Resting a broom on its bristles can cause them to splay outwards and become permanently deformed so graduate designer Joseph Guerra has made one with a pivoting head.
The flexible head snaps into place with a magnet, allows access into difficult corners and can also be detached for use with a dust-pan.
Guerra linked the repetitive action of sweeping with the meditative process of raking sand in a Japanese Zen garden, hoping that his broom might allow for a similar moment of contemplation.
The broom was part of Guerra's recently completed senior thesis at Rhode Island School of Design.
Earlier this year we featured another of Guerra's designs – a flashlight encased in CNC-cut cork.
Here's more from Joseph Guerra:
I made the connection between sweeping your floor to raking the sand in a traditional Japanese Zen Garden. In these gardens it is not about the sand, it is about the act of raking and what one contemplates during this repetitive action. The broom works like this too, as a tool it interacts with the user on an emotional and utilitarian level.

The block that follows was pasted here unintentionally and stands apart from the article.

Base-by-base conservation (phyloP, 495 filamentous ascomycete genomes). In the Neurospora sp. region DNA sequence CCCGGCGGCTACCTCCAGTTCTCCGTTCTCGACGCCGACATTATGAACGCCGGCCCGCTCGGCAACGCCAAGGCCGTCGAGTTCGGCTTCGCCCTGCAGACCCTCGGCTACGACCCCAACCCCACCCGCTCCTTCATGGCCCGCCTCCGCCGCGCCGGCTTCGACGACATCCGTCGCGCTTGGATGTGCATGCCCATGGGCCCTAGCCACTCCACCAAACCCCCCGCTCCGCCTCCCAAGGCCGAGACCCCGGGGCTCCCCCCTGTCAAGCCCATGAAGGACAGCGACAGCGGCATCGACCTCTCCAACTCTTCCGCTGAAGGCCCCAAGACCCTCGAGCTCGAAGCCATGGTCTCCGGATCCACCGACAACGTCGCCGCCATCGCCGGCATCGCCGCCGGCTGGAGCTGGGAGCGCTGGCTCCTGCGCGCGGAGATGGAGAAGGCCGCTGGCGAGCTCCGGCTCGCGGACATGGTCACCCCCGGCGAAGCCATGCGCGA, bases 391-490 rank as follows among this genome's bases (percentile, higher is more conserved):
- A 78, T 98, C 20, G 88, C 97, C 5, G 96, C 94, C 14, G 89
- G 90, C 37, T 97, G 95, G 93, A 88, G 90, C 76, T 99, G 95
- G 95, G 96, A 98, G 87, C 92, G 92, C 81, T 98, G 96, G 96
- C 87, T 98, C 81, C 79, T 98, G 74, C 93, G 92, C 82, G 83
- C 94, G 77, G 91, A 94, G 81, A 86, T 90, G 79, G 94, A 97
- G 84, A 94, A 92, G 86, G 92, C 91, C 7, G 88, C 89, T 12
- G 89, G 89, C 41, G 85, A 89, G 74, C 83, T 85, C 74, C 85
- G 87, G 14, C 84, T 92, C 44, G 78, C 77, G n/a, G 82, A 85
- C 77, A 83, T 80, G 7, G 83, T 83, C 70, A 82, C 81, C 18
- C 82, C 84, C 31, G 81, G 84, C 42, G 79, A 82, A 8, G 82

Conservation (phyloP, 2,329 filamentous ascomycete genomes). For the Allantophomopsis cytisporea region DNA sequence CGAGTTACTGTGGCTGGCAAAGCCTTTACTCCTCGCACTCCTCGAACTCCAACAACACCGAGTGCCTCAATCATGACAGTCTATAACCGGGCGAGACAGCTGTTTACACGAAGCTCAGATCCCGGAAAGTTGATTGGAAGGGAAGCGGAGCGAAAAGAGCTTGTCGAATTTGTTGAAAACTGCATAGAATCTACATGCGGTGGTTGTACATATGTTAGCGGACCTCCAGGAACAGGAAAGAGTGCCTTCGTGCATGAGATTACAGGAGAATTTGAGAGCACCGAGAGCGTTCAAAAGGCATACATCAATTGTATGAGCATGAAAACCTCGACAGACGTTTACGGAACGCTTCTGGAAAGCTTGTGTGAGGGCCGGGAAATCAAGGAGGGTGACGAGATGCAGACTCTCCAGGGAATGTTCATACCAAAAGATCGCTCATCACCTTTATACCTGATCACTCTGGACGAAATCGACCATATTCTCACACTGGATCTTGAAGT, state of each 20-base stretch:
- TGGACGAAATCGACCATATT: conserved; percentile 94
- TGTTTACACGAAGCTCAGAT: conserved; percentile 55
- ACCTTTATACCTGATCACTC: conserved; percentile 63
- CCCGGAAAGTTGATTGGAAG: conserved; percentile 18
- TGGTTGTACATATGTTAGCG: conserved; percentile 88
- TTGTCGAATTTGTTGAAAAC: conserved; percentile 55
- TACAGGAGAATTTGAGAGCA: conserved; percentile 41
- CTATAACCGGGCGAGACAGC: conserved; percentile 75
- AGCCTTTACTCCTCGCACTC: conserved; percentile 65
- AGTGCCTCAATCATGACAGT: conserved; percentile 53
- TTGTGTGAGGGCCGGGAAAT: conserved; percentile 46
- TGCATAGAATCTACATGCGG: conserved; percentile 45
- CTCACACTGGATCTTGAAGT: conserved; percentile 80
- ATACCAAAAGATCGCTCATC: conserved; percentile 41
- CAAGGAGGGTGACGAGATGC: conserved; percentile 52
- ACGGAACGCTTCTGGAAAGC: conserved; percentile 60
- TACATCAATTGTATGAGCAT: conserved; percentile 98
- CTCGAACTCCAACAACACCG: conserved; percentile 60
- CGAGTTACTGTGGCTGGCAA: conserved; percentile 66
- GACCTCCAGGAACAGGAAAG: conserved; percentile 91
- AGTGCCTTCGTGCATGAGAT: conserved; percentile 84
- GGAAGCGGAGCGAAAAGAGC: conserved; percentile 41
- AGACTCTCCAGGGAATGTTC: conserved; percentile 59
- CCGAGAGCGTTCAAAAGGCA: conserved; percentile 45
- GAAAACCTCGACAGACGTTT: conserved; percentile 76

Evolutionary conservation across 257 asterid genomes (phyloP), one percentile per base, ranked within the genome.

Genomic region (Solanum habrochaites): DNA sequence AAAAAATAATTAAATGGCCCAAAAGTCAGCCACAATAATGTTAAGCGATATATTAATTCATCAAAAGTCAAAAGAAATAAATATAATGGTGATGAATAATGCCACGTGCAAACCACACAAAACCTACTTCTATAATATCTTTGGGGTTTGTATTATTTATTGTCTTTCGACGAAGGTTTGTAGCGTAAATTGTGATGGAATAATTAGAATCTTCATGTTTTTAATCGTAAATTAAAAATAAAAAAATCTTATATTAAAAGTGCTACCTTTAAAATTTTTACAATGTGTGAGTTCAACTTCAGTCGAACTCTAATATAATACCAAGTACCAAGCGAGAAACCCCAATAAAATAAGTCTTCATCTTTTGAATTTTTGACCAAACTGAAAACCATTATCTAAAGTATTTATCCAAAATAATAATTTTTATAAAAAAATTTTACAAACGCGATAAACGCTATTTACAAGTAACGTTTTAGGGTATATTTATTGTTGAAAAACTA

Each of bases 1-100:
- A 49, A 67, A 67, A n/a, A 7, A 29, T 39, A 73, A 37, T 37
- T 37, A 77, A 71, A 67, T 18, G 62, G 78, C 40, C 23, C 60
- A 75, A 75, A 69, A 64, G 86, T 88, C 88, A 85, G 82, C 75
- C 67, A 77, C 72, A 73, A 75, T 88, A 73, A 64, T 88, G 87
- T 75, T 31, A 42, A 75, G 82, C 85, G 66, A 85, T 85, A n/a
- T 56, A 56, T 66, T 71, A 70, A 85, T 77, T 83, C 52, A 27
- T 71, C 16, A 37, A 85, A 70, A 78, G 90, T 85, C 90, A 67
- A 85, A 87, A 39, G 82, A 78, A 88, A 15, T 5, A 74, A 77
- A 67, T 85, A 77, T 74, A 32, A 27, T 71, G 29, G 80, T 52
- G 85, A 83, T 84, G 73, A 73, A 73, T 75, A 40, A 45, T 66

My goal was to make a better broom, even if only a small contribution considering that the broom is such a highly evolved object. I focused on the idiosyncrasies that make sweeping cumbersome and often counter-intuitive. From here I made a broom that is both a hand-duster and a broom, the pivoting head allows it to access all corners, it stands upright on its own, it folds vertical for easy storage with a magnet that allows it to snap shut, the bristles will never get damaged while not in use since the broom will not be resting on the bristles.
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